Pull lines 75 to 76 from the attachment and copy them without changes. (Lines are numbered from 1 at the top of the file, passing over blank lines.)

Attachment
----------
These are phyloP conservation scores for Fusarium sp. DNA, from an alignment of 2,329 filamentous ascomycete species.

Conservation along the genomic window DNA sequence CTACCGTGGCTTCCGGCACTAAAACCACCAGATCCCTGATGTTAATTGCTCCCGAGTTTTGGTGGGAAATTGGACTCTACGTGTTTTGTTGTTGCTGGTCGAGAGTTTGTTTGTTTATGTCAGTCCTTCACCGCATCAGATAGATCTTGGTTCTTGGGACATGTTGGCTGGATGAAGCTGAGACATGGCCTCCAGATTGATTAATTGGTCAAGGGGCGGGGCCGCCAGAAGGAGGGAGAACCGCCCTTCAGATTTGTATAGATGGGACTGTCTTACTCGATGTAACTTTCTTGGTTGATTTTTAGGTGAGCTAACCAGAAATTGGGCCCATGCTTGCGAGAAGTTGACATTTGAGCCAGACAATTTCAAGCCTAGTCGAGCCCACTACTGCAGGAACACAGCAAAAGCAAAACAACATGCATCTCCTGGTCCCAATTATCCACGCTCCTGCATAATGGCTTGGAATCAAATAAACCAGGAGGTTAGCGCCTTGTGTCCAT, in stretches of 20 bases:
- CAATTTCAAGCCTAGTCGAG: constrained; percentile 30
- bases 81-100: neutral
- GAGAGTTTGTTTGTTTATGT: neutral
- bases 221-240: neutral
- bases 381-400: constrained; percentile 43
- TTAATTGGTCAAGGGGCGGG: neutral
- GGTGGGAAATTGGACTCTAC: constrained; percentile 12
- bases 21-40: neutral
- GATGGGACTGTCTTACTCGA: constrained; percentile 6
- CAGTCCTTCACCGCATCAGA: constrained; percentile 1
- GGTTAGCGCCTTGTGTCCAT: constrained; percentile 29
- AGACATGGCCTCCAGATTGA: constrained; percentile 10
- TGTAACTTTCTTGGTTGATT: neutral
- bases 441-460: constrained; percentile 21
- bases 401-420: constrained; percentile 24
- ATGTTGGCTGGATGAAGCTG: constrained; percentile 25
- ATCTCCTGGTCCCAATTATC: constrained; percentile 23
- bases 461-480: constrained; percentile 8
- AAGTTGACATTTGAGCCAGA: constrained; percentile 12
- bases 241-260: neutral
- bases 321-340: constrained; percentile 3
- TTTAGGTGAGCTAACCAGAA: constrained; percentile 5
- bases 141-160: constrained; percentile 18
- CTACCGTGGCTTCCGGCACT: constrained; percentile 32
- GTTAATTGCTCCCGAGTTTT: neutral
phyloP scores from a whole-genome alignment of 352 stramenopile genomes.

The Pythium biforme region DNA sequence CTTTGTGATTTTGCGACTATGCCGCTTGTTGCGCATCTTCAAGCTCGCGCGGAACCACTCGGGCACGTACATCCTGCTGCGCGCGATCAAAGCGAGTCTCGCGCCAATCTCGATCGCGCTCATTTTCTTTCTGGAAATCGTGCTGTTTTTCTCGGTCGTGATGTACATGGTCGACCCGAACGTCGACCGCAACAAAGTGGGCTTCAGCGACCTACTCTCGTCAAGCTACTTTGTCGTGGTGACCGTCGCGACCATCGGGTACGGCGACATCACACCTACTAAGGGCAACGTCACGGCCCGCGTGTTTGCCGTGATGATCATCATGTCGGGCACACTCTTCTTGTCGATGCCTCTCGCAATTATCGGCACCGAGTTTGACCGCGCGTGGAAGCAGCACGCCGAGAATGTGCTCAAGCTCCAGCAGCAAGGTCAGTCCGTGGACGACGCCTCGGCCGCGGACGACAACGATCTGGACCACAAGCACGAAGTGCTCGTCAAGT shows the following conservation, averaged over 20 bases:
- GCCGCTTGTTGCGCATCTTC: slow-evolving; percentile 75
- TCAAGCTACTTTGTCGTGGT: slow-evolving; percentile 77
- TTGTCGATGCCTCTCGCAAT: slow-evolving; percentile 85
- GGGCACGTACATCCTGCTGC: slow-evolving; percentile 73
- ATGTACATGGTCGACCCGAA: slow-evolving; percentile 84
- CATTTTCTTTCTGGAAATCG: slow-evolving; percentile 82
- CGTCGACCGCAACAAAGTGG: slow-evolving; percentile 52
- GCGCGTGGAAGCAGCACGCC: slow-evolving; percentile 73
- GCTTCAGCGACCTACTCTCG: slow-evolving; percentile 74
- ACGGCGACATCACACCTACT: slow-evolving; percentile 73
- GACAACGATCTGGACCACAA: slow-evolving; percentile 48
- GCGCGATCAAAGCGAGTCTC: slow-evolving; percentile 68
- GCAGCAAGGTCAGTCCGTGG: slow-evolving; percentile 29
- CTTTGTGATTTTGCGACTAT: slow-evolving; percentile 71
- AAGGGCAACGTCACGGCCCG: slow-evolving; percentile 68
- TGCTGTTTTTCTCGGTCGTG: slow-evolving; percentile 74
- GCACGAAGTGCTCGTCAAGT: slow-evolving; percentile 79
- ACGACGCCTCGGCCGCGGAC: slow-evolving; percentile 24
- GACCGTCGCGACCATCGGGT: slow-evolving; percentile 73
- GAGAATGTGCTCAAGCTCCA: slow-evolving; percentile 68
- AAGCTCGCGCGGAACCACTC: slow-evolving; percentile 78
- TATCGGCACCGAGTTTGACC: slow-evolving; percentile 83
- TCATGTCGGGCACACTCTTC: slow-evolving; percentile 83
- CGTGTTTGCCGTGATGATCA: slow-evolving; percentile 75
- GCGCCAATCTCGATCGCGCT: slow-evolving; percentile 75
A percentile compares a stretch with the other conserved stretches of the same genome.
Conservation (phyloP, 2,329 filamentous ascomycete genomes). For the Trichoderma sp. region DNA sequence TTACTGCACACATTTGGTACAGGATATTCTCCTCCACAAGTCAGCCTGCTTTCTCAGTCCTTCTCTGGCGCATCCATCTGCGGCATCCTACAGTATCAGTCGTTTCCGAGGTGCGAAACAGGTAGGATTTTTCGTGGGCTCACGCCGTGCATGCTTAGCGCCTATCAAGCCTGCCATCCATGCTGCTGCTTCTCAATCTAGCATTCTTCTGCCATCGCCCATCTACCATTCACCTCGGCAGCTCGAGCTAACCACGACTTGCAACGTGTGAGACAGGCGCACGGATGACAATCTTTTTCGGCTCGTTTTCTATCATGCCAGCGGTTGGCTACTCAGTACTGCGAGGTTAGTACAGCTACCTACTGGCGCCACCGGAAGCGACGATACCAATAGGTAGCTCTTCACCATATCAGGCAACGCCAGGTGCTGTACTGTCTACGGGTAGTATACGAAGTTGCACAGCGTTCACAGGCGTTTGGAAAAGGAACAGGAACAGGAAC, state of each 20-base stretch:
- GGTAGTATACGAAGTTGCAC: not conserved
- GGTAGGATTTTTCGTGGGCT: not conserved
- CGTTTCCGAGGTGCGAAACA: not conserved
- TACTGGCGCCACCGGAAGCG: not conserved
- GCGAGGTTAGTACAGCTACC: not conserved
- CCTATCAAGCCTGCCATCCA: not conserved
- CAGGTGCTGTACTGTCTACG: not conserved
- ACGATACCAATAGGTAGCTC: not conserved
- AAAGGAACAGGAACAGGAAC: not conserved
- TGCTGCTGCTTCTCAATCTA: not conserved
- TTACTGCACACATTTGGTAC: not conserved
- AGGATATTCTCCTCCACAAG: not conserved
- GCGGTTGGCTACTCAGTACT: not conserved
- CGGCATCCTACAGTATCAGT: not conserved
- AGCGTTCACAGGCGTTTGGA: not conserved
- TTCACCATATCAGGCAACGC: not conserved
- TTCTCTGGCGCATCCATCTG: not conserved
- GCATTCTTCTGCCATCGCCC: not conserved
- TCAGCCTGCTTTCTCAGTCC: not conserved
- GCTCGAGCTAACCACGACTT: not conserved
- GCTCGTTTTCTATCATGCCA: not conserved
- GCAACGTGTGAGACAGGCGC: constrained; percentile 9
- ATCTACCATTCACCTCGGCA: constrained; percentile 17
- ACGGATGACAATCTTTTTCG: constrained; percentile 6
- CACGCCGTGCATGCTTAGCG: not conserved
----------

- TCAGCCTGCTTTCTCAGTCC: not conserved
- GCTCGAGCTAACCACGACTT: not conserved